Male Hair Loss

Male pattern baldness

In men, the most common form of hair loss is androgenic alopecia. It is also called as male pattern baldness (MPB). This form of hair loss affects up to 70% of men at some stage in their lifetime. In some men, male pattern baldness can begin in their late teens or early twenties.

Men with a family history of hair loss are more likely to get affected with male pattern baldness. When young ones reach puberty, testosterone levels increase, including a testosterone derivative called dihydrotestosterone (DHT). There are men who are genetically susceptible to be more sensitive to this testosterone derivative. As a result, the growth phase of the follicle lifecycle (anagebecomes shorter and shorter, and the resting phase (telogebecomes longer. Due to this, the follicles shrink and the hair becomes thinner and eventually unable to grow at all. This is known as follicular miniaturization.

There are instances when the miniaturized hair follicles remain alive for some years, which means that non-surgical treatments can slow or even reverse the effects of hair loss if applied in early stage. However, once the follicles become inactive, it is not possible to regrow the hair. To get the natural looking hair regrow, advanced surgical techniques like FUE will be required.

The Norwood Scale of male pattern baldness

Male pattern baldness is predictable in many ways. Hair at the sides and back of the scalp (the ‘safe donor zone’) usually continues growing for life, while hair loss almost unvaryingly begins at the temples and then at the crown, leaving a ‘halo’ of hair, which ultimately regresses until there is full baldness on the top and front of the head.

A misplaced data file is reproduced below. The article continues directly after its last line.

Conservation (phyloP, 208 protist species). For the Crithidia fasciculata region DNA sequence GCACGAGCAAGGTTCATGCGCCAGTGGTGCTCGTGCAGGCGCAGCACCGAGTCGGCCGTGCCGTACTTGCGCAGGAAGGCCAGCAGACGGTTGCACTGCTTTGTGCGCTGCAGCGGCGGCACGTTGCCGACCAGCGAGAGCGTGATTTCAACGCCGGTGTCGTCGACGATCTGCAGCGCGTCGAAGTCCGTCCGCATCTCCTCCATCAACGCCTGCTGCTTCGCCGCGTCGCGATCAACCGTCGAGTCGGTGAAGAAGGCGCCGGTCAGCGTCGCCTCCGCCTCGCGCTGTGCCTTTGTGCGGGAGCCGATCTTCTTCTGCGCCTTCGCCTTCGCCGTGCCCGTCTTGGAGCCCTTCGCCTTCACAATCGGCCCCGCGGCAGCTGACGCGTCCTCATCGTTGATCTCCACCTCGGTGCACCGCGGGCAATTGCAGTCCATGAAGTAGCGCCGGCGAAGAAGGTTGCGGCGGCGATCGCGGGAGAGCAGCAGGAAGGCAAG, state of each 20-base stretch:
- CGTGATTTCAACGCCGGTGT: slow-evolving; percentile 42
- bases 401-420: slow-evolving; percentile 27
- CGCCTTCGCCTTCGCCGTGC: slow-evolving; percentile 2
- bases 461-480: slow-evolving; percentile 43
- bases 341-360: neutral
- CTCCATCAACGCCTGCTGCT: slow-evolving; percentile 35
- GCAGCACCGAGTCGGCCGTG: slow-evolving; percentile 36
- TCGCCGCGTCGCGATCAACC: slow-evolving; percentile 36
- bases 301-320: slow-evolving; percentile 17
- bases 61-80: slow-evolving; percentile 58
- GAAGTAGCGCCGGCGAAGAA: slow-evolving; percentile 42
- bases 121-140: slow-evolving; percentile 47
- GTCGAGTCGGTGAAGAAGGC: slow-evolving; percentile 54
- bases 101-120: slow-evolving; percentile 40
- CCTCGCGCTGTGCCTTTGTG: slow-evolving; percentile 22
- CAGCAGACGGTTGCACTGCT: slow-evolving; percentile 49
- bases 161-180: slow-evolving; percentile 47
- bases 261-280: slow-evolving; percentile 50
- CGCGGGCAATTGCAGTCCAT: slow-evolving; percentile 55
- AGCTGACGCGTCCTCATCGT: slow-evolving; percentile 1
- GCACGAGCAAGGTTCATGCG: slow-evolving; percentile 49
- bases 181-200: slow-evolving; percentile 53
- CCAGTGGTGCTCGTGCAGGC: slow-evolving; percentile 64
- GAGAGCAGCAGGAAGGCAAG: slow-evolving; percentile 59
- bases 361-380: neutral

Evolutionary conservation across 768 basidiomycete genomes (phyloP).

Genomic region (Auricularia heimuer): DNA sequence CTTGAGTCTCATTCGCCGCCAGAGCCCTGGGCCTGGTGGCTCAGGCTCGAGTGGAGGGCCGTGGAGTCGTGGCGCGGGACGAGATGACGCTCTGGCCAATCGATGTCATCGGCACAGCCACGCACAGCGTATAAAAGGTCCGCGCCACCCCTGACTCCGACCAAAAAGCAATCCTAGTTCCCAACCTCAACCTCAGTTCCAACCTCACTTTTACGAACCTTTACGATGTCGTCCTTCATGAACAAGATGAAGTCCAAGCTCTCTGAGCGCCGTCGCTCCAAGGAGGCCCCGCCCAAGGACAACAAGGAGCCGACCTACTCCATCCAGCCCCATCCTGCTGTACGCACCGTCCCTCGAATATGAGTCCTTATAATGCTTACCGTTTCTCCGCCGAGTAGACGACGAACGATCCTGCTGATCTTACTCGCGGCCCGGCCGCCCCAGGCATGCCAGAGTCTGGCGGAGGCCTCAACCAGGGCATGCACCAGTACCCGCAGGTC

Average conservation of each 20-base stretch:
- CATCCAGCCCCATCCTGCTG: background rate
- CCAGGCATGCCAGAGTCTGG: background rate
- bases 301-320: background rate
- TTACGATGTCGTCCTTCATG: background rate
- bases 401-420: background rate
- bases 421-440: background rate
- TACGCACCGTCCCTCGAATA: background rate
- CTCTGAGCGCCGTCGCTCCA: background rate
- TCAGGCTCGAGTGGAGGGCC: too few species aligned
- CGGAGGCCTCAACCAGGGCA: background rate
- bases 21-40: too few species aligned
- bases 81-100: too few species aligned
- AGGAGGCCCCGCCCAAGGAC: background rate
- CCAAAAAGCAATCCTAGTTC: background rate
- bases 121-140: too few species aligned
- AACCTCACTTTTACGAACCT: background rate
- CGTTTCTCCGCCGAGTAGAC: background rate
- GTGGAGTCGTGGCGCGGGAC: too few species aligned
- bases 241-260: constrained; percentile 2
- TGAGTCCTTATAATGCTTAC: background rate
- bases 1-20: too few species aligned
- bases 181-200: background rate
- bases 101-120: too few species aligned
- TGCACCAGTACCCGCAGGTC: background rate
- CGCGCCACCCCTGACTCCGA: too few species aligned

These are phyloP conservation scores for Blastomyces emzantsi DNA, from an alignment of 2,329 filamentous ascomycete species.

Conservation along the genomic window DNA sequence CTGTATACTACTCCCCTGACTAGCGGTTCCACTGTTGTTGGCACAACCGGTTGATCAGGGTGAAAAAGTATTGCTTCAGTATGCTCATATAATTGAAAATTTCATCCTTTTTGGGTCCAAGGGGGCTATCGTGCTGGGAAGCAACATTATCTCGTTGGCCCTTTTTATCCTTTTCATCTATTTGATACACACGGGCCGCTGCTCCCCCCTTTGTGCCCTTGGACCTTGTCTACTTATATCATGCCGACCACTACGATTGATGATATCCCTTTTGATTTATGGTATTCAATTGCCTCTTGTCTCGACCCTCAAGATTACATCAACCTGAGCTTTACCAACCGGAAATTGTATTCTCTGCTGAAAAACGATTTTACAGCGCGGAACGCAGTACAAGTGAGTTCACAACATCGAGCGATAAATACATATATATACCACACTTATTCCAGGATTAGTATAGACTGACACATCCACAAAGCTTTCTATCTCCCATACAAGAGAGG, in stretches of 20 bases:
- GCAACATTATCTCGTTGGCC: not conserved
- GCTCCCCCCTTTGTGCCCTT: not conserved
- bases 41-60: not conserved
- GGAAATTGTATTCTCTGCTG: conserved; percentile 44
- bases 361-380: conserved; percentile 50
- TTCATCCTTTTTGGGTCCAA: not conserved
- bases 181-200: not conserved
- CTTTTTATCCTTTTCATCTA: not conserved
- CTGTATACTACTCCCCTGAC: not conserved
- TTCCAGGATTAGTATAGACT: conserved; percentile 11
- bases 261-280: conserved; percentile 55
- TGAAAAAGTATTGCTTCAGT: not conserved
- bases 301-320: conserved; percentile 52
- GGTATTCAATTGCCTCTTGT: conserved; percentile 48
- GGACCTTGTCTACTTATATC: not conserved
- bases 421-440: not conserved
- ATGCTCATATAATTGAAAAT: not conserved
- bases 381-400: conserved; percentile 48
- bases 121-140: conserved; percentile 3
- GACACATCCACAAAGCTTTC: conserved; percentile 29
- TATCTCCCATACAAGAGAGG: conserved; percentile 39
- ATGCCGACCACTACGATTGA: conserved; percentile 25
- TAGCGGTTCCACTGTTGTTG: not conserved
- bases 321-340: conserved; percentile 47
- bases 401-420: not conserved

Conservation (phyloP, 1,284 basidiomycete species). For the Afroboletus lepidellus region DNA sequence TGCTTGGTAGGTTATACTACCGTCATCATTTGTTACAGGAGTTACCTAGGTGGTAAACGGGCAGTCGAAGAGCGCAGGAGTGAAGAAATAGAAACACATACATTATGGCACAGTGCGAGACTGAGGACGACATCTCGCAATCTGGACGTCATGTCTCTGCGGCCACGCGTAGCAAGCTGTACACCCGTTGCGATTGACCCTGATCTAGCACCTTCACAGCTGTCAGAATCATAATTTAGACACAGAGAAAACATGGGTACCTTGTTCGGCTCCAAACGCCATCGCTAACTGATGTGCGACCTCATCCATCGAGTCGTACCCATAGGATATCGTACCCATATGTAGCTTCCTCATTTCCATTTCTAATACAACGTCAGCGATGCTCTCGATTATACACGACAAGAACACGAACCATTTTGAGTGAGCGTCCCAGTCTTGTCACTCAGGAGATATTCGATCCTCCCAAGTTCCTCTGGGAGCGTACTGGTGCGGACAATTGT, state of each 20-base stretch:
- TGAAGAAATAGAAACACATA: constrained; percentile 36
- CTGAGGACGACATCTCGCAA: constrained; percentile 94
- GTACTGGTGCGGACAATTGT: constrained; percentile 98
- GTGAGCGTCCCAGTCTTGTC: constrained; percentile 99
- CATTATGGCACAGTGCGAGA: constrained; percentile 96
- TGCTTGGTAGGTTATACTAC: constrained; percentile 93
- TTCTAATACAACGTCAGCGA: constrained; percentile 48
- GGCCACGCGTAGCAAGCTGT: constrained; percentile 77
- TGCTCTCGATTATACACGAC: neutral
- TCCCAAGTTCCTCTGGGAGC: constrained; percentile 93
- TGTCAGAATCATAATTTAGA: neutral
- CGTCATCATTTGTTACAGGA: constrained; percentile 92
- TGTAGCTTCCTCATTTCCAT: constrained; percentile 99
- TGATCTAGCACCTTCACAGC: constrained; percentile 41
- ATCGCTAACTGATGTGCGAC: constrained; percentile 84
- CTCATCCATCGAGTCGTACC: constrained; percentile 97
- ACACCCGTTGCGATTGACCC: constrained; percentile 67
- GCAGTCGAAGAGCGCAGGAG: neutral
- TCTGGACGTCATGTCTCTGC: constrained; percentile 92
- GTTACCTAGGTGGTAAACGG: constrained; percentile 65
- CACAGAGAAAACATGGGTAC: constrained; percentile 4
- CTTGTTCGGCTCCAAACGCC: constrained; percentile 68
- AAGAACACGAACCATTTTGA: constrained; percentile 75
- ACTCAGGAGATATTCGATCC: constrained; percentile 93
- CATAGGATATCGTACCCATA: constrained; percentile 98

Dr. O’Tar Norwood developed the Norwood Scale to find out how much baldness is advanced over the period. Although the pattern is anticipated, the rate at which different men lose their hair varies immensely. Some men may get to stage II or III in their twenties and then remain more or less at that level for decades, while others may show no visible hair loss until middle age and then swiftly progress to stage VI or VII.

Stages of Male Pattern Baldness


Male Pattern Baldness Treatment

Male Pattern Baldness is a common condition, however; mental concerns due to hair loss can be serious. At times, it can affect men’s confidence, self-esteem and even their relationships and careers.

The quest of finding an affordable and effective treatment for male pattern baldness is seen in most of the people. There are medication and surgical techniques that can assure that the problem can be successfully handled. When it comes to non-surgical treatments, it can help to have a natural-looking dense hair growth for many years. On the other hand, surgical procedures can provide permanent solutions to any type or stage of baldness in men.

The earliest stage of male pattern baldness that tends to be suitable for treatment is stage III on the Norwood Scale, when there is noticeable loss at the temples. However, modern techniques such as those practiced at the Dr. Kalia’s Cosmetic Surgery Clinic can yield great results even when the hair loss is moved to an advanced stage.

The suitable candidates for hair transplant surgery are those who have controlled hair loss by using medication such as finasteride or minoxidil. Without this, it can be difficult to restore the increasing areas of baldness with the limited donor hair supply.

Still, the need of any treatment for male pattern baldness can only be justified after a thorough assessment at the clinic. All you need to do is to book an appointment and get it done.

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